(I have been taking a year off from blogging while I think things through on (maybe) a deeper level, but I wanted to record a quick take on a new paper on reading that's been in the news.)
A new report by Common Sense Media reviewing the data on how much kids read has been getting some press recently. In the Times, Frank Bruni used it as the jumping off point for a column celebrating reading. My department chair sent us a link to the report, and asked what we thought. Here are my quick thoughts.
The standard takeaway from the report seems to be that kids are reading less now than they were 20 years ago. My department chair used the phrase "hell in a handbasket," and Bruni calls the change "marked and depressing." I'm not sure its as bad as all that. But if the data the report discusses is somewhat open to interpretation, it does seem clear that our society can do better at helping our schoolchildren read. Because reading seems clearly to be the most important academic skill, this matters a lot.
The report's first two "key findings" are what have gotten the most attention, and they also seem most important to me. The report's other key findings are either of less general interest (gender gaps, racial/ethnic gaps, impact of e-readers, etc.) or kind of obvious (kids whose parents read aloud to them and have books in the house are better readers). The first two key findings are:
1) all kids, but especially older kids, are reading less for fun than they used to;
2) while reading comprehension scores for elementary-age kids are higher than they used to be, reading comprehension scores for older kids have not improved.
What's interesting about these two findings, if they're accurate, is that there are two apparent contradictions: kids in the younger grades are better at reading than they used to be, but kids in the older grades are not; and the reduction in pleasure reading is not translating to a decrease in reading scores.
Two possible (but I think unlikely) interpretations:
One way to interpret these findings is to think that reading for pleasure doesn't matter much. That's possible, but unlikely, given the high correlation between pleasure reading and reading scores.
Another possibility is that the findings are not accurate, that older kids are reading just about as much as they used to, but that some of their reading is not showing up in the data. As far as I can tell, there is some possibility that some of what teenagers are doing on their screens is not being counted as reading, even though it is practically the same as stuff that in the past, when it wasn't done via a screen, used to be counted as reading. A lot of what my son does on his iPod touch is reading about professional tennis and rock climbing. When I was his age, I spent hours every week reading bicycling magazines. Reading an online article or blog post and reading an article in a print magazine are basically the same activity, but I looked like I was reading, and he looks like he's on facebook.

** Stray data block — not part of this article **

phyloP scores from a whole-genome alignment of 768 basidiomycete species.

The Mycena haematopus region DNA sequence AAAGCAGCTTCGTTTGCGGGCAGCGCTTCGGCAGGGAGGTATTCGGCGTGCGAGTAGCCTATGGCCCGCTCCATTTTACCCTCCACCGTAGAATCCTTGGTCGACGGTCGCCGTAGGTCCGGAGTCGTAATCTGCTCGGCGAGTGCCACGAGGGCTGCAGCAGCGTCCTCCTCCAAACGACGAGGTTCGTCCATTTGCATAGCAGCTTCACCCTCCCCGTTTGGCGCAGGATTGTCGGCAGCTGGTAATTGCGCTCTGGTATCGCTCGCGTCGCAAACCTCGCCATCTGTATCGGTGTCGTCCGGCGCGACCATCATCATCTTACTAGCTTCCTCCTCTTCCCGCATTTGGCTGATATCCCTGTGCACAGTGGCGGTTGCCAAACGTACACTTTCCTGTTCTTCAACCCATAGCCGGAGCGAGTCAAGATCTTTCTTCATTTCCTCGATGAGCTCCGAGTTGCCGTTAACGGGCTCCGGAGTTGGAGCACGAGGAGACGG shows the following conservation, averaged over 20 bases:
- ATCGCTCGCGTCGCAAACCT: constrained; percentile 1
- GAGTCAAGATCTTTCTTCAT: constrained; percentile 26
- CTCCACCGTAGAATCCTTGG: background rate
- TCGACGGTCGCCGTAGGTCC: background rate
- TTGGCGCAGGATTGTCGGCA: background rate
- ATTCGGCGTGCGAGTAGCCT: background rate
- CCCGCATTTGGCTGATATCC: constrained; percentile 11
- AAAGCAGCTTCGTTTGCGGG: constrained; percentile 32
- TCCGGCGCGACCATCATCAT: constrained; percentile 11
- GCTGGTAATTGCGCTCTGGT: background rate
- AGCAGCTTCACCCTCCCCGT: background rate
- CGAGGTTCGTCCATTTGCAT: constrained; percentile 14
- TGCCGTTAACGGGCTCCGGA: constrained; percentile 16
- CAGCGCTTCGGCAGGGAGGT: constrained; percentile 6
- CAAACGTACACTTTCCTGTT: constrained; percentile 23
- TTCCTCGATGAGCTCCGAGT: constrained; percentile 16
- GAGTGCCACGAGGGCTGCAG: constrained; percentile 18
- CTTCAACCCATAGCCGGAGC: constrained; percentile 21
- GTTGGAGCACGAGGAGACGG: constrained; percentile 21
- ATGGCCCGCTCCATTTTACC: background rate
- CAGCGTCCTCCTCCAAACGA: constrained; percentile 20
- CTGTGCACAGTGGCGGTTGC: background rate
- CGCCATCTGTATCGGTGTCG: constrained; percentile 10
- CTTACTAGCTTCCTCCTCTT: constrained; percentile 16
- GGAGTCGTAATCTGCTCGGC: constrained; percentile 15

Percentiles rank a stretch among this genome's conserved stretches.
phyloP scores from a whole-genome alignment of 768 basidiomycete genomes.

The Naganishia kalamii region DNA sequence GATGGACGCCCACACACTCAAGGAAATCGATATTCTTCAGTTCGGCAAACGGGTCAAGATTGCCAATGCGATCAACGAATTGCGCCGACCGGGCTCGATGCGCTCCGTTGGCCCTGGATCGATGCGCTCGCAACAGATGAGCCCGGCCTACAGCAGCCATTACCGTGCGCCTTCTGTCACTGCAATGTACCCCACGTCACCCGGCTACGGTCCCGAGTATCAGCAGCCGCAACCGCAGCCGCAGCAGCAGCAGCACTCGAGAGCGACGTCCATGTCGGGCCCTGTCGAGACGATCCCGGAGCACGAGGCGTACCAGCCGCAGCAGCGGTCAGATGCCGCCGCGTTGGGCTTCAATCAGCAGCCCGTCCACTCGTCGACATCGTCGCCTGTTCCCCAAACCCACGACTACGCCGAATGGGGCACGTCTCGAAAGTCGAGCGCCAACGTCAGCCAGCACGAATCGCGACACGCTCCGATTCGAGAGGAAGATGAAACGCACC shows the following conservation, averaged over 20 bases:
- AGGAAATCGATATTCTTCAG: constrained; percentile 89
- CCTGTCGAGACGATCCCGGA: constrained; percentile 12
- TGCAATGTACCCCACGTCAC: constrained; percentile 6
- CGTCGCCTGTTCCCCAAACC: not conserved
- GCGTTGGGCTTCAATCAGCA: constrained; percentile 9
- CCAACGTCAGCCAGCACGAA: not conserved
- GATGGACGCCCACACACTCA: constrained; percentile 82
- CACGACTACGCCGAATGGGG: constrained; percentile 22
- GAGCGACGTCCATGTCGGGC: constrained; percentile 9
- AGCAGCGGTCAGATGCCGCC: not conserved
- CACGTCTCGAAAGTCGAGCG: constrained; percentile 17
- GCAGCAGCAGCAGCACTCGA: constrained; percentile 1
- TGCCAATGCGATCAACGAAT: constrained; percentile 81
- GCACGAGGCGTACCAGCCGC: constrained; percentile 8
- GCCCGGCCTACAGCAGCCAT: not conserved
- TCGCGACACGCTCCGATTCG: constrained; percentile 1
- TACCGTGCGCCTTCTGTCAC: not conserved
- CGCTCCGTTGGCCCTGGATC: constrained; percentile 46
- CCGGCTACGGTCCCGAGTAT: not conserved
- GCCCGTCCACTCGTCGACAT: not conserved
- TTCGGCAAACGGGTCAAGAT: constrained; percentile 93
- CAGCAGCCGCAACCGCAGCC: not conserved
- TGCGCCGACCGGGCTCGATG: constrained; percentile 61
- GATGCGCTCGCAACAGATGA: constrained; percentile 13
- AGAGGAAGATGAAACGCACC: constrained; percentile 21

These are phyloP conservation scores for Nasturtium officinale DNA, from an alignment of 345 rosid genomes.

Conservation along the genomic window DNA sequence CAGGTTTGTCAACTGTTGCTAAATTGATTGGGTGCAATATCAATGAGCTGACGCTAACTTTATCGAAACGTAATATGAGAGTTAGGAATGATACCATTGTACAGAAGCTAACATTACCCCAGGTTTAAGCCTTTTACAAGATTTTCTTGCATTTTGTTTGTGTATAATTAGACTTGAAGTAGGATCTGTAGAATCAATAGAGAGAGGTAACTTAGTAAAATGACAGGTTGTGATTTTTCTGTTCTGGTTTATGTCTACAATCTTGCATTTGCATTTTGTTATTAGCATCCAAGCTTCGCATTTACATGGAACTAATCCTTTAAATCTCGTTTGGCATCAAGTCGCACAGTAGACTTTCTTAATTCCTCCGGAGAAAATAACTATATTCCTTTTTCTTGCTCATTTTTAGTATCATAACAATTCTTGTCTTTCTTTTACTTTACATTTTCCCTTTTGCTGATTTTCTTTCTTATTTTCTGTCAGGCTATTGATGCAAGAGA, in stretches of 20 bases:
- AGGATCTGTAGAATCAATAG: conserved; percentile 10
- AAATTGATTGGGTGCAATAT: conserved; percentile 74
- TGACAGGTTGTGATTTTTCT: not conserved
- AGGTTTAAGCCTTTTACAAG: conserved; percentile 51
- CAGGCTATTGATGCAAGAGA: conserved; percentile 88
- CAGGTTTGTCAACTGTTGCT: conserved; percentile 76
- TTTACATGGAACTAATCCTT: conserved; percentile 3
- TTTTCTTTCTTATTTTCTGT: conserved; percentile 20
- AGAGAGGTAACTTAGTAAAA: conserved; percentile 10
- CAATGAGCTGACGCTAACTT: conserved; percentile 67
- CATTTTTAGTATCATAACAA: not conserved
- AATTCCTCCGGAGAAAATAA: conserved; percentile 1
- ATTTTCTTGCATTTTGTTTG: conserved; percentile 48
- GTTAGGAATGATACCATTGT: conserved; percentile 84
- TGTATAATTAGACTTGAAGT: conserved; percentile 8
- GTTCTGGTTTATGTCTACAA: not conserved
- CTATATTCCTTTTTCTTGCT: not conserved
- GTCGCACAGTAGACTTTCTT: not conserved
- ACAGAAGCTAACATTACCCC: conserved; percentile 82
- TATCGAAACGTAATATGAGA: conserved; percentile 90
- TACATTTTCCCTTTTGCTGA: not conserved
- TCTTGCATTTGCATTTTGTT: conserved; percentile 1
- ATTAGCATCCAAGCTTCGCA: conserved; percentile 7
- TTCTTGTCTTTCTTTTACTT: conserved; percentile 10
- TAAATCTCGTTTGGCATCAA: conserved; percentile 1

While these studies may not be catching all the reading that's really happening, I think they're probably mostly accurate. Older kids probably are reading less. Some of this may be due to the improvement of competing non-reading activities like youtube, instagram and facebook (technologies that can be seen as improved versions of the telephone and the television). But this wouldn't explain why younger kids are getting higher reading scores now, so I think there is something else going on, too.
What I think has happened is that we have put a lot of energy into trying to teach, through direct instruction, the "skills" and "strategies" of reading. There has been a huge push, at all levels, to turn reading instruction into a mechanical process that can be broken down and implemented piece by piece. What there has not been is a huge push to encourage reading as a pleasurable and valuable activity that people might want to engage in on their own, either for entertainment or (like my son's reading about tennis and rock climbing) for information about the world.
The increase in direct instruction in skills and strategies may have boosted reading scores on the NAEP in the elementary school years, but they have not made 17 year olds better readers. We seem to be having short term success, but the short term success is not translating into long term success. This is a pattern that I noticed last year in data about the reading scores of students in Waldorf schools. Waldorf education doesn't teach reading at all until kids are 7 or 8. As you might expect, Waldorf students score poorly on reading tests in early elementary school. By eighth grade, however, they have caught up. By the end of high school, they may be pulling ahead.
It also strikes me that the direct instruction that may produce higher scores in elementary school could be having a counterproductive effect in the long term. It's very possible that the way reading is now taught discourages reading for pleasure.
So if it were up to me, I would try to spend more energy on encouraging pleasure reading, especially at the high school level, when pleasure reading drops off precipitously.
The report: https://www.commonsensemedia.org/file/csm-childrenteensandreading-2014pdf-0/download
The Times column: http://www.nytimes.com/2014/05/13/opinion/bruni-read-kids-read.html